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N. Salt Lake gravel pit gets extension on noise variance

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The concessions and compromises of a North Salt Lake gravel pit operator have finally begun paying dividends.

Tuesday night, the City Council approved a 60-day extension of the 24-hour noise variance for the Concrete Products Co. gravel pit. The CPC pit is at the city's southern end along Orchard Drive.This is the longest variance granted to CPC since the summer construction season began. On three previous occasions, the variance lasted only 30 days.

Additionally, a representative of the pit will no longer have to appear in front of the council on a regular basis to defend the company. Future variances can be granted by the mayor, without council approval, unless the mayor feels the need to consult with the council.

Loosening restrictions comes after more than a year of haggling between residents who oppose 24-hour operations and CPC, which needs the late-night work for the I-15 reconstruction.

Now, however, the complaints from residents have practically ceased, said Mayor Jim Child.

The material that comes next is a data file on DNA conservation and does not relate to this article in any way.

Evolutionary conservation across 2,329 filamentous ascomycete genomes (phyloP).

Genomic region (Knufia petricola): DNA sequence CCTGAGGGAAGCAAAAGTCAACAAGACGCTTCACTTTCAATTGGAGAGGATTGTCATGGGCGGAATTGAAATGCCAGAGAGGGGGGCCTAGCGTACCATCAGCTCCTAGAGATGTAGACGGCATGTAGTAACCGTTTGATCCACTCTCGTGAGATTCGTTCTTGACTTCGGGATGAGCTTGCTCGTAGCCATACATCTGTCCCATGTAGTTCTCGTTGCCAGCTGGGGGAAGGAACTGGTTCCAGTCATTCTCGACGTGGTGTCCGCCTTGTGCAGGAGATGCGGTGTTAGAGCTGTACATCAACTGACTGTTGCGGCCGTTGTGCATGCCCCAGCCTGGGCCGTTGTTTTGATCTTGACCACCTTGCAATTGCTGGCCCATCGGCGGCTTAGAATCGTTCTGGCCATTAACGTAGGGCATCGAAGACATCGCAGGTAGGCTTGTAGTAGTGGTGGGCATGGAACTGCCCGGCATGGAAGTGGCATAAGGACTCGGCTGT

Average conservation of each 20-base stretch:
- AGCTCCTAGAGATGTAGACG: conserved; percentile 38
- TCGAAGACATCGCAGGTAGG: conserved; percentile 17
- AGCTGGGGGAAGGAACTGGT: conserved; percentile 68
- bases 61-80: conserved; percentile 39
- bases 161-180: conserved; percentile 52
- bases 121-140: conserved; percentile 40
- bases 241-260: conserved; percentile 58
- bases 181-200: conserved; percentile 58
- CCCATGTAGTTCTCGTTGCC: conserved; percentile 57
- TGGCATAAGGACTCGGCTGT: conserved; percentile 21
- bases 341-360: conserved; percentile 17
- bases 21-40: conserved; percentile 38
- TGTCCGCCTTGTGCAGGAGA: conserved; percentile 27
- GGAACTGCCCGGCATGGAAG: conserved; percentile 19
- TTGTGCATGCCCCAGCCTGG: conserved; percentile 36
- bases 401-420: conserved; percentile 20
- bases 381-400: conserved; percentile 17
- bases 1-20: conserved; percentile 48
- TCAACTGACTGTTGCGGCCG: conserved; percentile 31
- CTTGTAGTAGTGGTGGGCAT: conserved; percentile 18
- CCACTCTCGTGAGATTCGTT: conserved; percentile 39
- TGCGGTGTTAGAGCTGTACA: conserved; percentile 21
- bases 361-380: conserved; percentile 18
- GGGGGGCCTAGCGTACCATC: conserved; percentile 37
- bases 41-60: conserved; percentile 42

"Some have even questioned whether CPC is working at night," he said.

If the residents' vocal opposition to the late-night pit work doesn't resurface, the mayor will likely continue to grant the 60-day variance indefinitely.

A primary reason for the elimination of resident's complaints is the many concessions that CPC has made, some of them within the last month. Recent ones include the halting of any job that requires the reverse warning alarms, as well as any dumping that bangs the tailgates of dump trucks.

"Those are all jobs that can be completed during the day," said CPC's gravel pit manager John Burggraf.

One responsibility CPC failed to accomplish was a decibel measure of the pit's activity, Burggraf said. The council, however, looked past this, because they agreed with Burggraf's assertion that the heavy June rains prevented any useful measurements.

"They've complied, and we haven't had any complaints," said Councilman Kay Briggs.

The mayor will review compliance before Sept. 7, when the current variance expires.